May we spill love and joy ‘til that realm has come
that fills this precious world with all your glory.

Copyright ©2019 by Andrew King

Poem For The Sunday Lectionary (Advent IV, Yr. C)

THE CHILD LEAPS IN ELIZABETH’S WOMB
(Luke 1: 39-45)

The child leaps in Elizabeth’s womb
to greet God’s coming gift:
may mothers and infants everywhere
share in that blesséd lift.

May hungry children leap for joy
that hunger soon will end;
that suffering ones, that fearful ones,
find help from heaven’s friends.

In this world so torn by hate, may
each know love’s embrace.
May those who’ve felt the pain of war
know peace is heaven’s face.

The child leaps in Elizabeth’s womb.
In us is there a twin?
May hearts everywhere join in eager response
to God’s love, near, within.

Copyright ©2018 by Andrew King

Poem For the Sunday Lectionary (Advent 2, Yr C)

THE RIGHT TIME
(Luke 3: 1-6)

It had lain in the corner of the room,
an old box long unopened, collecting dust.
It had stood upon the top shelf of the cupboard,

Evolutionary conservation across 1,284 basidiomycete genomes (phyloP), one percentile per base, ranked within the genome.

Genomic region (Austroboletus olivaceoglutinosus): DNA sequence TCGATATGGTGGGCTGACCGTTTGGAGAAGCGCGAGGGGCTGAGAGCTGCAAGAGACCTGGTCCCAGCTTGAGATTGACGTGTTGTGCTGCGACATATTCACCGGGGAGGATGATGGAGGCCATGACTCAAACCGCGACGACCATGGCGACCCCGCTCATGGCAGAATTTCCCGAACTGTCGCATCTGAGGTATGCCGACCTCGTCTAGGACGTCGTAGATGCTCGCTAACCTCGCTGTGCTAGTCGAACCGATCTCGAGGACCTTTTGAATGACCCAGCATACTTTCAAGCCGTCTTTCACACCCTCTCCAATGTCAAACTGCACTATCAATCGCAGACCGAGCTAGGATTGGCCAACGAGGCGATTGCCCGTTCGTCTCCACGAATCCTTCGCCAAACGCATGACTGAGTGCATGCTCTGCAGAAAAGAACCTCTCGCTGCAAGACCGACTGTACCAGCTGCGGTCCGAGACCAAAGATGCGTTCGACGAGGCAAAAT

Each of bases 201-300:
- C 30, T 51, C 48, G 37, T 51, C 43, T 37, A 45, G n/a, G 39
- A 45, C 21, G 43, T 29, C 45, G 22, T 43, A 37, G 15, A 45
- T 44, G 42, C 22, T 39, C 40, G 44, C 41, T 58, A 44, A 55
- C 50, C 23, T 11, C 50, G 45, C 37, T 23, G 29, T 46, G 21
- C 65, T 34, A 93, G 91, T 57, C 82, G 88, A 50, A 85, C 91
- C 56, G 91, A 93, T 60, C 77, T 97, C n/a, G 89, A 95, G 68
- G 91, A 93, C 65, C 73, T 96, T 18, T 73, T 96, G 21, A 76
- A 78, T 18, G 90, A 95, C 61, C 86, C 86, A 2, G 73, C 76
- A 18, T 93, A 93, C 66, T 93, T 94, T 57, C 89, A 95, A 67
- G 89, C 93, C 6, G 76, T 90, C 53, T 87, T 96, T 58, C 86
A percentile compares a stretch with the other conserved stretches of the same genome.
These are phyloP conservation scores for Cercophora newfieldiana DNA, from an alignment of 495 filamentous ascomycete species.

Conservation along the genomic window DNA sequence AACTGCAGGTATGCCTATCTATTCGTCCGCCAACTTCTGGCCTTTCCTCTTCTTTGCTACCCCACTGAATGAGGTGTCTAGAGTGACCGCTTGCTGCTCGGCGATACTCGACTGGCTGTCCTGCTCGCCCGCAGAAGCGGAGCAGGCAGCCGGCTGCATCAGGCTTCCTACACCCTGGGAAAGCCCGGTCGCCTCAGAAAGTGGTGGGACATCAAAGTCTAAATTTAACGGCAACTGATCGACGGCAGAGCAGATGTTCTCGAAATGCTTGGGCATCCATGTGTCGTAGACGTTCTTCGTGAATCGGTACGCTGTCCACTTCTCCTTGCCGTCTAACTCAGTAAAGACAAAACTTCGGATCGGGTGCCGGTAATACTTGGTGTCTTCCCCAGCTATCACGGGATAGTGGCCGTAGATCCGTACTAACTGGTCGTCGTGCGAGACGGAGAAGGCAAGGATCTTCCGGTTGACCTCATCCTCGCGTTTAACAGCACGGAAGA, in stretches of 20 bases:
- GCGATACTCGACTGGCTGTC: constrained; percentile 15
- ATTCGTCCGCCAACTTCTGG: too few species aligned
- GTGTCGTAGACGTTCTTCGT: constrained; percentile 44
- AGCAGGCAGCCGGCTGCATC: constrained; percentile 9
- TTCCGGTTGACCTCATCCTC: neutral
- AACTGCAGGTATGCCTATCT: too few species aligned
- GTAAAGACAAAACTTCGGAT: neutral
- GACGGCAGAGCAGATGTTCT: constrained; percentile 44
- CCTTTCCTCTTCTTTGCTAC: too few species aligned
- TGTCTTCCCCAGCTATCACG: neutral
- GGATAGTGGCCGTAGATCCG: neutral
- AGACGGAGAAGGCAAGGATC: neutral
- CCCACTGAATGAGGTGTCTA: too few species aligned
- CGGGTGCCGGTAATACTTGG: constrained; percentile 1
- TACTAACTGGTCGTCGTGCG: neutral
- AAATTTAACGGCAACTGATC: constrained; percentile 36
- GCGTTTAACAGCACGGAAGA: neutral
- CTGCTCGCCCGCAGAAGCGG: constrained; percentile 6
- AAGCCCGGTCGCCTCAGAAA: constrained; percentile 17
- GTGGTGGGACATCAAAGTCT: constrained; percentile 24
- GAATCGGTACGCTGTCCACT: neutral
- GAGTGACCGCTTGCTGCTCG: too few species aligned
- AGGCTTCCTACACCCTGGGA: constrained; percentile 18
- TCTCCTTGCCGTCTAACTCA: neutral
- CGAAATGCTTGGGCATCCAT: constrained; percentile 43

a jar almost forgotten, tightly sealed.
But it was time.

The sun had risen as it always does,
people moved through streets, the thirsty fields.
The rulers of the world still issued edicts.
The poor still suffered and struggled.
Aching hearts in shadow.
The empire complacent in its harsh control.

Everywhere the accepted routines of life.

But in this John knew that the time had come.
Time to take down the almost forgotten jar,
to open at long last the dusty box of hope
and set free the contents strong as
pungent clouds of incense, strong as
inescapable swarms of stinging bees.
Time to disrupt the usual routine.
Time to release the remembered promise
of a God who is out to shake the empires
of the trapped and desperately dreamless
sleeping world.
John knew it was the right time then.
It remains the right time now.

Copyright ©2018 by Andrew King

Poem For The Sunday Lectionary (Pentecost +26, Yr B)

PRAY FOR US, HANNAH
(1 Samuel 1: 4-20)

Pray for us, Hannah, in our bleakness, our barrenness,
God’s realm in us slow in coming to birth.
Pray for us here in our struggles, our brokenness,
yearning for justice to come to the earth.

Pray for us, Hannah, in the world’s night of lovelessness,
around us the hurting so often unheard.
Pray that all those who cry out in their helplessness
receive for their cries an answering word.

Pray for us, Hannah: the foundations are shaking
that underlie hope for a new world to come.